Tasting water is a tough job

February 22, 1999

COOLFONT, W.Va. - I suppose you could say the drippings came home to roost. Exactly 56 days after taking inexcusable liberties with the taste-test water judges of the eighth annual Berkeley Springs Festival of the Waters, there I was this weekend, sitting as one of a dozen taste-test water judges of the ninth annual Berkeley Springs Festival of the Waters.

I take a dim view of justice of any kind, but poetic is the rottenest fish in the barrel.

But I learned some things, and right off I no longer want to hear how easy newspaper columnists/water judges have it. My fellow judges and I arrived in Broccoli Springs at 11:30 Friday morning and instantly we were put to work at Tari's Cafe, where it fell on our shoulders to dispose of coconut shrimp in a marinated cucumber salad, sesame salmon with honey, ginger and orange glaze and pastry with strawberries and Grand Marnier.


This fatigued us greatly, but slave-drivers and event hosts J.W. and Jill Rone wouldn't let us rest. There was another spread during a reception at the Country Inn that night and the next night, on the brink of exhaustion, we were confronted with stuffed lobsters and tiramisu at Coolfont.

Somewhere along the line we were expected to decide which among the finest municipal, bottled and sparkling waters were the best in the world. Someone needs to tell the festival organizers that there is only so much work a human being can be expected to do.

It's confusing, because in a town born of the Revolution (witness the street names: "Independence," "Congress," "Liberty") the people in Berkeley Springs go against this history by treating you like kings.

I'll leave it to them to sort out this psychological incongruity. I had work to do.

Saturday we took a class in water tasting taught by water expert Arthur von Wiesenberger. For all I know, his real name is Shorty Pickins, but that's the name he gave us and there was no time for background checks.

Going in, my working theory was that there is no such thing as good water, only varying degrees of bad. This was partially borne out in the 1-14 ranking criteria they gave us. Only Nos. 13 and 14 mentioned the word "good." No. 12, two steps away from aquatic nirvana, was defined as "no special taste at all." On the other end was No. 1, a "terrible, strong taste; I can't stand it in my mouth." No. 2, "terrible taste; I would never drink it." No. 3, "real bad taste; I don't think I would ever drink it." No. 4 "real bad taste; I would drink it only in a serious emergency." And so on.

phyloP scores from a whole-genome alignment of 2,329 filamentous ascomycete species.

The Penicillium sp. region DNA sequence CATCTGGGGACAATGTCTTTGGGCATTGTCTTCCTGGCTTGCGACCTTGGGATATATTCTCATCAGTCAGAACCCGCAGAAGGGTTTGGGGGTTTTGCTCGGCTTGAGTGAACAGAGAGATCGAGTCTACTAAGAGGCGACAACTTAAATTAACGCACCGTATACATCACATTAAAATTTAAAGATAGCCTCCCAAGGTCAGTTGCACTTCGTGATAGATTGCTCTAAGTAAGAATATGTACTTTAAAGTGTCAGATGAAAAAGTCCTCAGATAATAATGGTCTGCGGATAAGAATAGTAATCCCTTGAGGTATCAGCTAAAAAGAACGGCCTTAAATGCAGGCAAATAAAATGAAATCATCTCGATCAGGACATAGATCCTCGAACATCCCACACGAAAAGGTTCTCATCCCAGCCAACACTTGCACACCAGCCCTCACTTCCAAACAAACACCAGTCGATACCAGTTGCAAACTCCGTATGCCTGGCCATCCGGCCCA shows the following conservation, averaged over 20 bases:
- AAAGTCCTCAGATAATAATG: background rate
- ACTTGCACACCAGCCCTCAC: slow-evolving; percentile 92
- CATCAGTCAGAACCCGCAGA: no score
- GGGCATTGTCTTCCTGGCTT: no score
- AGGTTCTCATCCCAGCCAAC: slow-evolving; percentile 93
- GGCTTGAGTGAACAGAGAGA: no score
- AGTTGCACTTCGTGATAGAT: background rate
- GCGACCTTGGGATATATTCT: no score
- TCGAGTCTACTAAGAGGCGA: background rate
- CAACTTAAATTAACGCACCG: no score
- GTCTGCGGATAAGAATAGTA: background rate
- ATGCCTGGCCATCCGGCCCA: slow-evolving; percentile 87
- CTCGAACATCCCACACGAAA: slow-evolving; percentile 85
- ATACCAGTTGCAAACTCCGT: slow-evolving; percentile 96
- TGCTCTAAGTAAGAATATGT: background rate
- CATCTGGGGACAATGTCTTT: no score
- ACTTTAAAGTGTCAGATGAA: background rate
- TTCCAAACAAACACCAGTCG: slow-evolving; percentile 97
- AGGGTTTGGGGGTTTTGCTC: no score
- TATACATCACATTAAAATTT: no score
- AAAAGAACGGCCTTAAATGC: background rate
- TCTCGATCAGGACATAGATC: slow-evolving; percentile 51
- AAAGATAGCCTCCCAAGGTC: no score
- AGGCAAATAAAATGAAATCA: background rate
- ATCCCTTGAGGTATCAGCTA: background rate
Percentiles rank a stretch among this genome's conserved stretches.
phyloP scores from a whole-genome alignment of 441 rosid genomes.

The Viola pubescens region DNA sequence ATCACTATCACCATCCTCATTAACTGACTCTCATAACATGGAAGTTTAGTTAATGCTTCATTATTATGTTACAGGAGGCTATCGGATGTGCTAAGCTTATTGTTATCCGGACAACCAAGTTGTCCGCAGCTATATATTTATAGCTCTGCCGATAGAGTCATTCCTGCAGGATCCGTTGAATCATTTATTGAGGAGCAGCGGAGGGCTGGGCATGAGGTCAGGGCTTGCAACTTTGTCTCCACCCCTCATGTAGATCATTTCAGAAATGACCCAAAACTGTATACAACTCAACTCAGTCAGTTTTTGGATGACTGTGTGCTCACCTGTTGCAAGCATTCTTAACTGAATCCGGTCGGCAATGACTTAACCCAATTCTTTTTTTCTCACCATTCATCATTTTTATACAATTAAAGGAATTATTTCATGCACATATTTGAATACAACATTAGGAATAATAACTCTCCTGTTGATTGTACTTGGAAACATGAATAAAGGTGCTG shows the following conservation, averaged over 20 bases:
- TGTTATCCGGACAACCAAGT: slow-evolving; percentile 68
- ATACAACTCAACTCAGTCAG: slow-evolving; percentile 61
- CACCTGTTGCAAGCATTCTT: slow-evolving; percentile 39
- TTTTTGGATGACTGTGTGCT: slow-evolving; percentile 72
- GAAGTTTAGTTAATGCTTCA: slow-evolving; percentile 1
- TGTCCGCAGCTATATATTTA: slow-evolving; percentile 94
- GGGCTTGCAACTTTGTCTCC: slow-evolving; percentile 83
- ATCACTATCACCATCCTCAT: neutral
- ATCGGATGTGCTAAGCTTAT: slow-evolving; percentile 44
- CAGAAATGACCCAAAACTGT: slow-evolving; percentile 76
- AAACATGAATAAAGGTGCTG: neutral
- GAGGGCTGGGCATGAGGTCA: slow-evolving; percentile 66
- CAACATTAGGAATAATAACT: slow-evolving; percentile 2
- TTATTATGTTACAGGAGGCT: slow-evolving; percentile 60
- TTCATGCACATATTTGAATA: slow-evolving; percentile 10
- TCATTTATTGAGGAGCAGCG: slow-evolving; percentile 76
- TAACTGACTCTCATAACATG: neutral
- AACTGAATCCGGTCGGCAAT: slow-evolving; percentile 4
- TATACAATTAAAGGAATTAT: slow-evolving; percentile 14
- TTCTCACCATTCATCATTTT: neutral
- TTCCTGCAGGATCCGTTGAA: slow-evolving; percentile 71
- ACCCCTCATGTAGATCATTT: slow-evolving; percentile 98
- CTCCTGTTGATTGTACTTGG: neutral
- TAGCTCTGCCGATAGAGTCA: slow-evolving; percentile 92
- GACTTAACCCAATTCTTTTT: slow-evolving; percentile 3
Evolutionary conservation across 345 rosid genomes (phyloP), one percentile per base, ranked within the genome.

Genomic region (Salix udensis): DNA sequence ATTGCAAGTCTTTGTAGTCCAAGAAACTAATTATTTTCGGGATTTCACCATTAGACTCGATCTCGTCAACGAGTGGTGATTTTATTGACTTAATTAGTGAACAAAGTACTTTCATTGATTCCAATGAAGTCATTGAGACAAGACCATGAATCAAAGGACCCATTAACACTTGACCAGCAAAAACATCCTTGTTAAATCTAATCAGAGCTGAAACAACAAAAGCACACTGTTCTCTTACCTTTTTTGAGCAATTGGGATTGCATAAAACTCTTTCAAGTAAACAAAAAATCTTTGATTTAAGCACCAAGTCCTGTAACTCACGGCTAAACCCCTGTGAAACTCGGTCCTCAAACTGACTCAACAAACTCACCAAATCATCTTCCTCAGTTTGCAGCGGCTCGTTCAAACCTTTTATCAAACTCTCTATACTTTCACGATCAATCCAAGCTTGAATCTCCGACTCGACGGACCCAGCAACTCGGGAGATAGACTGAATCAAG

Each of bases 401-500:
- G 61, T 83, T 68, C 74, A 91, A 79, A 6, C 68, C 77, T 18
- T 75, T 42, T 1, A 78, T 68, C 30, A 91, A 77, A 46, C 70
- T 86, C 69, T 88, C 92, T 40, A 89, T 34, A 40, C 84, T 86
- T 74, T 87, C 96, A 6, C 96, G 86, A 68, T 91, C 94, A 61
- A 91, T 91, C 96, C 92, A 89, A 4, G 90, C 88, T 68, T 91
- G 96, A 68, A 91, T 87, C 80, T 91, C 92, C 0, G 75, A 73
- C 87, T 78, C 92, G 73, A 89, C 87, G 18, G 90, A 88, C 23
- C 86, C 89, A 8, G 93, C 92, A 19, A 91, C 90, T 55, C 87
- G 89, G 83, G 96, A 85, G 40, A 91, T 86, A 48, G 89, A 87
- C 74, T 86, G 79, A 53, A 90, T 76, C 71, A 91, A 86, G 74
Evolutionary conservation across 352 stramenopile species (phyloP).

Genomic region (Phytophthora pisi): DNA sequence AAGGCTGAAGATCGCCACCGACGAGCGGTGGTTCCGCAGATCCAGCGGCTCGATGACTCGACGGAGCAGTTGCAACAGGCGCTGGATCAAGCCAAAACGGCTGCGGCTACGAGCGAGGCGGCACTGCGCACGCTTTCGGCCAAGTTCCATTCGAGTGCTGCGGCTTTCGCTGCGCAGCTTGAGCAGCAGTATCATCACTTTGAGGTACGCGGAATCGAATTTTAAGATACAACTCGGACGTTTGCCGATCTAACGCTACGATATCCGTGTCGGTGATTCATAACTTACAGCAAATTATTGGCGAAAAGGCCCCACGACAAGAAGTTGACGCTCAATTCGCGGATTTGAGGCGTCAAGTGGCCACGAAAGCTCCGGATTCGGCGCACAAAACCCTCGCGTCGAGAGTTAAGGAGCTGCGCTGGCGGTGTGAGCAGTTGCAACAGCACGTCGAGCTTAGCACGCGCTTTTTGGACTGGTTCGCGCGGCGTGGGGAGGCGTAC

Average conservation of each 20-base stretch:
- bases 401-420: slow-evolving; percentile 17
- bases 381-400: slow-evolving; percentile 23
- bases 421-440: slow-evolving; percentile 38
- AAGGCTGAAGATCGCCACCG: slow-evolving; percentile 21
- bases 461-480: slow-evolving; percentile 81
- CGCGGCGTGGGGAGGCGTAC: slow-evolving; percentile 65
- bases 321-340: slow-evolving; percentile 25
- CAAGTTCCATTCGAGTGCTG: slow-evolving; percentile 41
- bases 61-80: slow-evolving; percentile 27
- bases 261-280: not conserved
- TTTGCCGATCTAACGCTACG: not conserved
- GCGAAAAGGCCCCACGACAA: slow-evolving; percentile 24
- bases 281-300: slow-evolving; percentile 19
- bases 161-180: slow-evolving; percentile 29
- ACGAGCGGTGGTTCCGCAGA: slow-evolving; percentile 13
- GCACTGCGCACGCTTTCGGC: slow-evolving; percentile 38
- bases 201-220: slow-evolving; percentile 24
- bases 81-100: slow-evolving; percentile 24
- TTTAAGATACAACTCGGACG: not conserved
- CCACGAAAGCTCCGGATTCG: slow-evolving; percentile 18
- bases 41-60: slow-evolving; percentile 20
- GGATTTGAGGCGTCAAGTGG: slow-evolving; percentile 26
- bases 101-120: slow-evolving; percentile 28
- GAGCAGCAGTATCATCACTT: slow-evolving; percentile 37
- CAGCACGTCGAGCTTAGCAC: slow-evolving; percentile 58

I was stuck on whether dying of thirst on an abandoned African camel trail in the Sahara would constitute a "serious emergency," but just then we were hustled off to the judges' platform where I was appalled to find myself seated between Sarah Theodore, executive editor of Beverage Industry Magazine and Spa Magazine's travel editor, Roger Fitzgerald. I was a clown between two experts. This was like approaching the Pearly Gates and finding your everlasting fate in the hands of St. Peter, Abraham and Goober the mechanic from "The Andy Griffith Show." I tried to act professional, but - well, you know me.

Luckily they were both very kind. They heaped praise on my choking noises and complimented me highly on my inability to sit still - support I never receive at home.

I was doing pretty good, too, on the municipal entries. I thought I was detecting differences (and amazingly, of nearly 50 entries, the second- and third-place finishers in these blind taste tests a year ago finished second and third again this year - leading you to think there's something relatively scientific about this competition).

But on the bottled water I was way over my head. They may as well have set 22 Ping-Pong balls in front of me and asked which was the roundest. I muddled through. But next year, maybe they'd just let me judge the lobsters.

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